Top 10 healthy cooking tips from chefs around the world

 

Chef Craig Elliott, South Africa

  • Use 'super' foods. Brocoli is one of the most complete foods in the world, hosting a number of vitamins and minerals. Try to include a small piece every day in your diet.

Chef Dirk Rogge, Germany

  • Steam instead of boil. Try steaming your vegetables rather than cooking them in boiling water as they will retain more vitamins, nutrients and flavour.

Chef Gili Haim, Israel

  • Use an alternative. When making mash potato, use Hellmann's mayonnaise instead of butter and milk to bind the mash together, lowering calories, cholestrol, and making it "Kosher"

Chef Przemyslaw Kaczmarek, Poland

  • 50% vegetables. When serving your evening meal or lunch make sure that 50% of your plate is vegetables, this way you are easily increasing your intake of vitamins and fibre.

Chef U ur Volkan Uysal, Turkey

  • Make it vegetarian. Traditional Turkish cuisine uses mostly minced meat or lamb. For a healthy alternative try substituting the meat with vegetables.

Chef Luc Van den Bergh, Belgium

  • Start with soup. When dining out choose a soup for your starter, this helps you to consume one of your five daily vegetable servings in one tasty meal.

Chef Steve Jilleba, USA

  • Go for the natural option. For a healthy alternative when making risotto use faro instead of rice. This is a natural whole grain packe with fibre. Serve with roasted mushrooms and freshly grated parmesan cheese to finish.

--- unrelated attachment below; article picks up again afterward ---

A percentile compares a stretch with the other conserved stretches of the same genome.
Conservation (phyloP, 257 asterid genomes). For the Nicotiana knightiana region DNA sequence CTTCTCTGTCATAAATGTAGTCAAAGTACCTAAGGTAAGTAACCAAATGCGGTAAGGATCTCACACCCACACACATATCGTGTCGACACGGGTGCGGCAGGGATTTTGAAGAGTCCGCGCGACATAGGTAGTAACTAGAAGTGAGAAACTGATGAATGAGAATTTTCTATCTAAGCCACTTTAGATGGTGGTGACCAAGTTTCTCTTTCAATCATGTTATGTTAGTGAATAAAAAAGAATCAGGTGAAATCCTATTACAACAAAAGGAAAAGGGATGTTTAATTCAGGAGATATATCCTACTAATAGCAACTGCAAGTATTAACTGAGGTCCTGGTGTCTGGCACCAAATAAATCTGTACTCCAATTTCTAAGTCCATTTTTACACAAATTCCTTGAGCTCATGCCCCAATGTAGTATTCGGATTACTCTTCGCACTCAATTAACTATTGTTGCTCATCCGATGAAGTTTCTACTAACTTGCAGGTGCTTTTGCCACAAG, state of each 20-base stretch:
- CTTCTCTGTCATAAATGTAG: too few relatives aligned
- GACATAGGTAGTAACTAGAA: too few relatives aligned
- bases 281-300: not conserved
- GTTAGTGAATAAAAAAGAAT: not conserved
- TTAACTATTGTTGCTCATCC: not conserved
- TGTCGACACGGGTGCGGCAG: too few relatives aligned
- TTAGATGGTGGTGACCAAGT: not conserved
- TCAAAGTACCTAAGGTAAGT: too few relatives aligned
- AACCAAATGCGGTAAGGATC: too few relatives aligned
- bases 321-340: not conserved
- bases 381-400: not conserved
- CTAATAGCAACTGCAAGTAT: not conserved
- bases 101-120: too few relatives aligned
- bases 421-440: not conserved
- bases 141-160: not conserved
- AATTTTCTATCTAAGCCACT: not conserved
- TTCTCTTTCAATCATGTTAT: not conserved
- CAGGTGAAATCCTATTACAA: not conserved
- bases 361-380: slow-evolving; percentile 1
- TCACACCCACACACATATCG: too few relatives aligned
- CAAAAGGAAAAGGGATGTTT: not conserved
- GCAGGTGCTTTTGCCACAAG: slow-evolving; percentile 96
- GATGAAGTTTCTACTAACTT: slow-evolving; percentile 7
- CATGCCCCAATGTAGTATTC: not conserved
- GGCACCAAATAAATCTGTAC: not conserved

Chef Carlos Madeira, Portugal

  • Cut out the sugar. Cut by half the amount of sugar in traditional Portugese desserts, replacing with honey or fructose. Add in fresh fruit whenever possible to boost colour and flavour.

Chef Yen Koh, South - East Asia

  • Use fruit for sweetness. Substitute raw sugar in Thai desserts by using natural dried fruits like figs, mangoes or banana to give a natural delicious sweetness.

Chef Flavia Barretto, Brazil

  • Spice is good. In tropical, hot regions, try to eat spicy food. This will make you sweat and help to control body temperature.

Chef Ray Lorimer, UK

  • Leave the skin on. When making a butternut squash or pumpkin soup, don't peel the skin and throw it away. Instead leave it on when the soup is cooked, blend all the ingredients together, saving around 28% of waste and giving added fibre to your diet. Also don't throw away pumpkin seeds, dry roast them and flavour them with Knorr Bouillon Powder and serve as a garnish with the soup.
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